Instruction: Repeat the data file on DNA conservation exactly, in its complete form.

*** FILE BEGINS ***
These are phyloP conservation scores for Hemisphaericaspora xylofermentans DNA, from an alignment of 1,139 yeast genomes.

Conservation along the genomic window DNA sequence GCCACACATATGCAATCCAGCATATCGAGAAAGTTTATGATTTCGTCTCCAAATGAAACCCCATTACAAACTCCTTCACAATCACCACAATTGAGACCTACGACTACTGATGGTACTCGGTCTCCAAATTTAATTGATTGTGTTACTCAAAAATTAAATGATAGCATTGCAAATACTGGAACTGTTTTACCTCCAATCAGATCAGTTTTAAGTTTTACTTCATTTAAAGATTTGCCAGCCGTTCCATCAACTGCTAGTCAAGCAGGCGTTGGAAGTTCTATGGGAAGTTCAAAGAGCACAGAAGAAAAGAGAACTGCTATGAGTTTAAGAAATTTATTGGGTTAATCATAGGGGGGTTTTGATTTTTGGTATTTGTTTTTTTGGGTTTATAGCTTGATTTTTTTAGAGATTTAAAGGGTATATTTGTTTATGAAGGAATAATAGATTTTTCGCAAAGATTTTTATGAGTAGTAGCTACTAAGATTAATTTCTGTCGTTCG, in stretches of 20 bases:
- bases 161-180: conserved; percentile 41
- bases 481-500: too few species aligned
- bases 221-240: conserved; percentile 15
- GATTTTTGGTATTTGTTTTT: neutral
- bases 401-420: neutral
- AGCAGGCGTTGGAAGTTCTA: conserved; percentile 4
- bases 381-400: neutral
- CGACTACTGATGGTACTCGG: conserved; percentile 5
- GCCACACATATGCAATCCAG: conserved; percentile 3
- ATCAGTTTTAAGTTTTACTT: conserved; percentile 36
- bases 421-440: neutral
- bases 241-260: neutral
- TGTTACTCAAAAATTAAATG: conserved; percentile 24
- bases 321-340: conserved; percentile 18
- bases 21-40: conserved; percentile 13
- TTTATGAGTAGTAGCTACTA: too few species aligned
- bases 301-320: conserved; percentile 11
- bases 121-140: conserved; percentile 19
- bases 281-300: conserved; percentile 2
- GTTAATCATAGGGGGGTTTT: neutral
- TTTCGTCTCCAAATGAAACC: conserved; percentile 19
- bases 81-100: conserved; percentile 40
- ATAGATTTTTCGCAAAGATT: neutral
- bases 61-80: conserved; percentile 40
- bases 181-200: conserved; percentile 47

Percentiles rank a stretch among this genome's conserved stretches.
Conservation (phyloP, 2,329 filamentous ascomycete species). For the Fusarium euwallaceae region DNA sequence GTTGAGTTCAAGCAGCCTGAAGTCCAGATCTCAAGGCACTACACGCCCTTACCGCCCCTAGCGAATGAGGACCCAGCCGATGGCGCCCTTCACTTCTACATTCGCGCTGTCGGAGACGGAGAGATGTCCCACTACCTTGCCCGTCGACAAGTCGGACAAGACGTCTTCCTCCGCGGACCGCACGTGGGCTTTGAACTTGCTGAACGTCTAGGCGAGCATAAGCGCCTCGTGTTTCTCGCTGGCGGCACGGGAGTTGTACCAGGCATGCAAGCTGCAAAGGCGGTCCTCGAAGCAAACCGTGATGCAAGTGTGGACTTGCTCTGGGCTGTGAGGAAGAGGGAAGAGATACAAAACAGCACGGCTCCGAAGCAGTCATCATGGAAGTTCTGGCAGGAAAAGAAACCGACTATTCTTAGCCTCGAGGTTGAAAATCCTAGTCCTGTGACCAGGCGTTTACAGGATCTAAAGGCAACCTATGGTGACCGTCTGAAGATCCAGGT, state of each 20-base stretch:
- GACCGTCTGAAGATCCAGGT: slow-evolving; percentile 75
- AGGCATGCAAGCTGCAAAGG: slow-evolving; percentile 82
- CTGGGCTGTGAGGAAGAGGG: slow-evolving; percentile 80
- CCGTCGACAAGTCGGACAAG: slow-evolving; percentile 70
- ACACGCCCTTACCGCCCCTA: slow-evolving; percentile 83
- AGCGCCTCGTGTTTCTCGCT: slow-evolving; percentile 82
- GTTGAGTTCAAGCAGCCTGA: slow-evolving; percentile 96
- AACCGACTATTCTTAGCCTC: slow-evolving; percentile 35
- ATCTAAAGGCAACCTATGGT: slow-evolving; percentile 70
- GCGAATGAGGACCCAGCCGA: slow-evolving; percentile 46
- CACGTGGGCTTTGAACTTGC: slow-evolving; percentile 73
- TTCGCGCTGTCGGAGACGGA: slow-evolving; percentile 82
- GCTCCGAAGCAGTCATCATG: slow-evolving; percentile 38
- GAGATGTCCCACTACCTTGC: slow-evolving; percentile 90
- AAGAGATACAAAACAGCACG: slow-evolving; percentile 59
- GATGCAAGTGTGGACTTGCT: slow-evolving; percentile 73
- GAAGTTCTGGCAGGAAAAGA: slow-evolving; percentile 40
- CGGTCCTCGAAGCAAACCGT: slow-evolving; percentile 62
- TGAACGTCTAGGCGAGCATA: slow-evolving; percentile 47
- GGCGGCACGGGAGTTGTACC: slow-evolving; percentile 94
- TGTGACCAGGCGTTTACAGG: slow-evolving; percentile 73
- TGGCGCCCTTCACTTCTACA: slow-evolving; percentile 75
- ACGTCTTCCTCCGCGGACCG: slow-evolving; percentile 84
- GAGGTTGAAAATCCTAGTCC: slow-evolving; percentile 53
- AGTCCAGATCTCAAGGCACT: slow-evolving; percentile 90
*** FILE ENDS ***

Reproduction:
These are phyloP conservation scores for Hemisphaericaspora xylofermentans DNA, from an alignment of 1,139 yeast genomes.

Conservation along the genomic window DNA sequence GCCACACATATGCAATCCAGCATATCGAGAAAGTTTATGATTTCGTCTCCAAATGAAACCCCATTACAAACTCCTTCACAATCACCACAATTGAGACCTACGACTACTGATGGTACTCGGTCTCCAAATTTAATTGATTGTGTTACTCAAAAATTAAATGATAGCATTGCAAATACTGGAACTGTTTTACCTCCAATCAGATCAGTTTTAAGTTTTACTTCATTTAAAGATTTGCCAGCCGTTCCATCAACTGCTAGTCAAGCAGGCGTTGGAAGTTCTATGGGAAGTTCAAAGAGCACAGAAGAAAAGAGAACTGCTATGAGTTTAAGAAATTTATTGGGTTAATCATAGGGGGGTTTTGATTTTTGGTATTTGTTTTTTTGGGTTTATAGCTTGATTTTTTTAGAGATTTAAAGGGTATATTTGTTTATGAAGGAATAATAGATTTTTCGCAAAGATTTTTATGAGTAGTAGCTACTAAGATTAATTTCTGTCGTTCG, in stretches of 20 bases:
- bases 161-180: conserved; percentile 41
- bases 481-500: too few species aligned
- bases 221-240: conserved; percentile 15
- GATTTTTGGTATTTGTTTTT: neutral
- bases 401-420: neutral
- AGCAGGCGTTGGAAGTTCTA: conserved; percentile 4
- bases 381-400: neutral
- CGACTACTGATGGTACTCGG: conserved; percentile 5
- GCCACACATATGCAATCCAG: conserved; percentile 3
- ATCAGTTTTAAGTTTTACTT: conserved; percentile 36
- bases 421-440: neutral
- bases 241-260: neutral
- TGTTACTCAAAAATTAAATG: conserved; percentile 24
- bases 321-340: conserved; percentile 18
- bases 21-40: conserved; percentile 13
- TTTATGAGTAGTAGCTACTA: too few species aligned
- bases 301-320: conserved; percentile 11
- bases 121-140: conserved; percentile 19
- bases 281-300: conserved; percentile 2
- GTTAATCATAGGGGGGTTTT: neutral
- TTTCGTCTCCAAATGAAACC: conserved; percentile 19
- bases 81-100: conserved; percentile 40
- ATAGATTTTTCGCAAAGATT: neutral
- bases 61-80: conserved; percentile 40
- bases 181-200: conserved; percentile 47

Percentiles rank a stretch among this genome's conserved stretches.
Conservation (phyloP, 2,329 filamentous ascomycete species). For the Fusarium euwallaceae region DNA sequence GTTGAGTTCAAGCAGCCTGAAGTCCAGATCTCAAGGCACTACACGCCCTTACCGCCCCTAGCGAATGAGGACCCAGCCGATGGCGCCCTTCACTTCTACATTCGCGCTGTCGGAGACGGAGAGATGTCCCACTACCTTGCCCGTCGACAAGTCGGACAAGACGTCTTCCTCCGCGGACCGCACGTGGGCTTTGAACTTGCTGAACGTCTAGGCGAGCATAAGCGCCTCGTGTTTCTCGCTGGCGGCACGGGAGTTGTACCAGGCATGCAAGCTGCAAAGGCGGTCCTCGAAGCAAACCGTGATGCAAGTGTGGACTTGCTCTGGGCTGTGAGGAAGAGGGAAGAGATACAAAACAGCACGGCTCCGAAGCAGTCATCATGGAAGTTCTGGCAGGAAAAGAAACCGACTATTCTTAGCCTCGAGGTTGAAAATCCTAGTCCTGTGACCAGGCGTTTACAGGATCTAAAGGCAACCTATGGTGACCGTCTGAAGATCCAGGT, state of each 20-base stretch:
- GACCGTCTGAAGATCCAGGT: slow-evolving; percentile 75
- AGGCATGCAAGCTGCAAAGG: slow-evolving; percentile 82
- CTGGGCTGTGAGGAAGAGGG: slow-evolving; percentile 80
- CCGTCGACAAGTCGGACAAG: slow-evolving; percentile 70
- ACACGCCCTTACCGCCCCTA: slow-evolving; percentile 83
- AGCGCCTCGTGTTTCTCGCT: slow-evolving; percentile 82
- GTTGAGTTCAAGCAGCCTGA: slow-evolving; percentile 96
- AACCGACTATTCTTAGCCTC: slow-evolving; percentile 35
- ATCTAAAGGCAACCTATGGT: slow-evolving; percentile 70
- GCGAATGAGGACCCAGCCGA: slow-evolving; percentile 46
- CACGTGGGCTTTGAACTTGC: slow-evolving; percentile 73
- TTCGCGCTGTCGGAGACGGA: slow-evolving; percentile 82
- GCTCCGAAGCAGTCATCATG: slow-evolving; percentile 38
- GAGATGTCCCACTACCTTGC: slow-evolving; percentile 90
- AAGAGATACAAAACAGCACG: slow-evolving; percentile 59
- GATGCAAGTGTGGACTTGCT: slow-evolving; percentile 73
- GAAGTTCTGGCAGGAAAAGA: slow-evolving; percentile 40
- CGGTCCTCGAAGCAAACCGT: slow-evolving; percentile 62
- TGAACGTCTAGGCGAGCATA: slow-evolving; percentile 47
- GGCGGCACGGGAGTTGTACC: slow-evolving; percentile 94
- TGTGACCAGGCGTTTACAGG: slow-evolving; percentile 73
- TGGCGCCCTTCACTTCTACA: slow-evolving; percentile 75
- ACGTCTTCCTCCGCGGACCG: slow-evolving; percentile 84
- GAGGTTGAAAATCCTAGTCC: slow-evolving; percentile 53
- AGTCCAGATCTCAAGGCACT: slow-evolving; percentile 90